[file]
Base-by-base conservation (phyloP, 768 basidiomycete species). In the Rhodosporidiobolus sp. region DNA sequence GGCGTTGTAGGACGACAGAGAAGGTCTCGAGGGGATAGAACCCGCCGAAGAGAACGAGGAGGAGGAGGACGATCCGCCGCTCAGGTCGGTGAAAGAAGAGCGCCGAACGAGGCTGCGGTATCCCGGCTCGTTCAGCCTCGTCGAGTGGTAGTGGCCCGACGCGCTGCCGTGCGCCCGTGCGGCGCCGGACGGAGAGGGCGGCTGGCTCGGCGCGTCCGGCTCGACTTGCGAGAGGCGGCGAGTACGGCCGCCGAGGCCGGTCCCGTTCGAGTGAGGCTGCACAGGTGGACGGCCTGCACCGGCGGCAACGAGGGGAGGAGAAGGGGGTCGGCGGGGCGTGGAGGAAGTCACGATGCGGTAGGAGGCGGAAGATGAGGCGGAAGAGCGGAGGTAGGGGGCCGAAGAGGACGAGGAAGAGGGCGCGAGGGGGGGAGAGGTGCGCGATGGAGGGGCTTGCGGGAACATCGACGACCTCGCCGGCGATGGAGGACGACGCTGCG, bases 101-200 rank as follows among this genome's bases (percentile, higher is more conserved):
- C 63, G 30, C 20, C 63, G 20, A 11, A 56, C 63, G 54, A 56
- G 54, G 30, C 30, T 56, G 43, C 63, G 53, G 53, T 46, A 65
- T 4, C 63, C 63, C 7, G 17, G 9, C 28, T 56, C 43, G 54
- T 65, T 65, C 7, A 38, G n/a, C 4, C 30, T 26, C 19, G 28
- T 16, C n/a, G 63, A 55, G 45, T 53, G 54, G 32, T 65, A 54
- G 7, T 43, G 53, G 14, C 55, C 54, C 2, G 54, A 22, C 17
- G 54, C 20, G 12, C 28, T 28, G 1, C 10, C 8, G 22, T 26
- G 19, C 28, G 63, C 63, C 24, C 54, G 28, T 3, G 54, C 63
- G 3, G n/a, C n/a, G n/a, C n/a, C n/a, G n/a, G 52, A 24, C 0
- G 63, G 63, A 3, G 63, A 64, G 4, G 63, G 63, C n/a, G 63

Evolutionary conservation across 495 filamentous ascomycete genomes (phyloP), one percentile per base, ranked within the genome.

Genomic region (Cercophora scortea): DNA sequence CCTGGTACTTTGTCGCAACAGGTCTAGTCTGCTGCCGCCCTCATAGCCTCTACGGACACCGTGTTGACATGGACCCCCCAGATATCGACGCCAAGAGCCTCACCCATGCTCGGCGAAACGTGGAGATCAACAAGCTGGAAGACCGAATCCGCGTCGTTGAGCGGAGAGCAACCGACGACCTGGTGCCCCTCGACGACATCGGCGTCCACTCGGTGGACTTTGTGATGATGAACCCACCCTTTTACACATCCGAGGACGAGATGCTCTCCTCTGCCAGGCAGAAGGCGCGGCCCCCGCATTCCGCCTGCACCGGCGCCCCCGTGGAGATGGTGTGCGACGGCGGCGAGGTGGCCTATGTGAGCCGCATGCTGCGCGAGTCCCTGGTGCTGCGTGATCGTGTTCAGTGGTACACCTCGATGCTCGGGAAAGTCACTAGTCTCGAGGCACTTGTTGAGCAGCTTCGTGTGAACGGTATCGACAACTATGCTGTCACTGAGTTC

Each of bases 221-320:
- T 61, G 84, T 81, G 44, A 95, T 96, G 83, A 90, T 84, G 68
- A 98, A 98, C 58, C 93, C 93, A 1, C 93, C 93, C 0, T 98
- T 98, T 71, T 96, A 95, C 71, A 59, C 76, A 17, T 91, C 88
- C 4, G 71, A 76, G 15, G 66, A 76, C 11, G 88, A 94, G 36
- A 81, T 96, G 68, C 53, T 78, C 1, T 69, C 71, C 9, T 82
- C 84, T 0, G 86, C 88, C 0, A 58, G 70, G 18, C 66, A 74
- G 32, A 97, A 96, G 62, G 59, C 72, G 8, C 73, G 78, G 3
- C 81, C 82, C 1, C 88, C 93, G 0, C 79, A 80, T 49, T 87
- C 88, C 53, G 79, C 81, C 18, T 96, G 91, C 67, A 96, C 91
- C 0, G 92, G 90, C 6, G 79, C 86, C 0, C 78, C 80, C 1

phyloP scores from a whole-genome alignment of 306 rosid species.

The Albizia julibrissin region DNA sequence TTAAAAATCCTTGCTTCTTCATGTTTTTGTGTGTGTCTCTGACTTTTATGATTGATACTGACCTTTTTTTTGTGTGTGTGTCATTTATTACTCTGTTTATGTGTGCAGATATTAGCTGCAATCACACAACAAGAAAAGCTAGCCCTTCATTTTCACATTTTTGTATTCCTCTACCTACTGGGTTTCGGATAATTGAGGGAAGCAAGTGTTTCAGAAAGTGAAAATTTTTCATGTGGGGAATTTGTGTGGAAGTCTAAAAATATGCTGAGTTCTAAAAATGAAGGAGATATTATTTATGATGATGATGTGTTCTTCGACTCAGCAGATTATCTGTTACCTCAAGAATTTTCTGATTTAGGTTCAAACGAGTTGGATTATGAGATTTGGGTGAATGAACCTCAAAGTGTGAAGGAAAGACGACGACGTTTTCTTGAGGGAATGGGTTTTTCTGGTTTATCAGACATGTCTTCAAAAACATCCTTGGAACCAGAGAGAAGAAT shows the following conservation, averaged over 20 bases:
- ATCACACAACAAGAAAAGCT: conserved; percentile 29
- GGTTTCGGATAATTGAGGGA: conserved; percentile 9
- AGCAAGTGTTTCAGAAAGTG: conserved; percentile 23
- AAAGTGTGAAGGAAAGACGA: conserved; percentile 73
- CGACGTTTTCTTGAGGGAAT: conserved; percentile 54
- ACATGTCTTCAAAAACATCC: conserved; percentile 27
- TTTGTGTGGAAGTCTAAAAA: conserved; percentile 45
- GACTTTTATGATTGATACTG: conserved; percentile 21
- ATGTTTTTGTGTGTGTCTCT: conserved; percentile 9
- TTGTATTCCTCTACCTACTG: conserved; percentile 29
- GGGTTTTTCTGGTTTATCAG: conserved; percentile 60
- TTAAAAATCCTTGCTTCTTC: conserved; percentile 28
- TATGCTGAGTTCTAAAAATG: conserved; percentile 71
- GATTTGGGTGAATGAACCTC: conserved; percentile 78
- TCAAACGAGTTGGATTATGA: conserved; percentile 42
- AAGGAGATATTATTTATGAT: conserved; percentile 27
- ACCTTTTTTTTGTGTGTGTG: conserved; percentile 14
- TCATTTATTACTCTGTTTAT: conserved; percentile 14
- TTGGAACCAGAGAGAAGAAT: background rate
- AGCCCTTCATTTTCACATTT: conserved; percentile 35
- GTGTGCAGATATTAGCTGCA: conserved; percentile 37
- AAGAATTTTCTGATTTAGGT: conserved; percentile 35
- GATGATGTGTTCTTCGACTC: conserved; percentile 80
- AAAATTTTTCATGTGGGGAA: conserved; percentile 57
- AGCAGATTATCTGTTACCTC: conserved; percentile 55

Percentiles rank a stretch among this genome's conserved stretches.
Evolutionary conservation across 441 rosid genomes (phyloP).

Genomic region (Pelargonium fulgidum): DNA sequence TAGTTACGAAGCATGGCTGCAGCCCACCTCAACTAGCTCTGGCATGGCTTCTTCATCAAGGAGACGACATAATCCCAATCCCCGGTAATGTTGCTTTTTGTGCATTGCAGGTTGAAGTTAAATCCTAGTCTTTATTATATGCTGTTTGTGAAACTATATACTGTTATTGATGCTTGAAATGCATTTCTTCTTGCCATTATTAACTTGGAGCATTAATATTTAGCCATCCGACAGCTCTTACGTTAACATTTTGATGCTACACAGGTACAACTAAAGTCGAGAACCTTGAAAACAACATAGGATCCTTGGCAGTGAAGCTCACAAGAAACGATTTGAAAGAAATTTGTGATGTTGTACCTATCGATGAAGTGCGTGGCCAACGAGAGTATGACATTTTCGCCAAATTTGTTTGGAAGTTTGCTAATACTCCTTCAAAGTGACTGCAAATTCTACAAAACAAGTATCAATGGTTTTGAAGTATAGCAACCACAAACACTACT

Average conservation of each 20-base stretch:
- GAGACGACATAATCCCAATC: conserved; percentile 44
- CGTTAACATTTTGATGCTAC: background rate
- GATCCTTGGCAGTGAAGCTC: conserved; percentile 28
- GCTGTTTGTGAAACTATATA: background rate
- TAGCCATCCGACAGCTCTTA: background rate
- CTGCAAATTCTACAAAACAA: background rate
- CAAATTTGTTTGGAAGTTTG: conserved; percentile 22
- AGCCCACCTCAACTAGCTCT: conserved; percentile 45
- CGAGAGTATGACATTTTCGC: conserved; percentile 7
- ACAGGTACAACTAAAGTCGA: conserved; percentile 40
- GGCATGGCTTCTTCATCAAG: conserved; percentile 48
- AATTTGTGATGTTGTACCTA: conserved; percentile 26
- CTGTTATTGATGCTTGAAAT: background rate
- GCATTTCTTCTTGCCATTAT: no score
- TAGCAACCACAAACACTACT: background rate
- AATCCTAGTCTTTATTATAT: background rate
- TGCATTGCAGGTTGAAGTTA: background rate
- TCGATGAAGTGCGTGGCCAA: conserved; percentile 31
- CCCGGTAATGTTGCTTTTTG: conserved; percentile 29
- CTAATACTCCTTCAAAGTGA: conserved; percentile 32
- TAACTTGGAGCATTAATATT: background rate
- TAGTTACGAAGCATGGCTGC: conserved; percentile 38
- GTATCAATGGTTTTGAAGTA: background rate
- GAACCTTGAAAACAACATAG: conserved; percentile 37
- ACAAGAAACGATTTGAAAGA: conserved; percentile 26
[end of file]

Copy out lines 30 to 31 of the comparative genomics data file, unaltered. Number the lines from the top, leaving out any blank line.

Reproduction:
- AAAGTGTGAAGGAAAGACGA: conserved; percentile 73
- CGACGTTTTCTTGAGGGAAT: conserved; percentile 54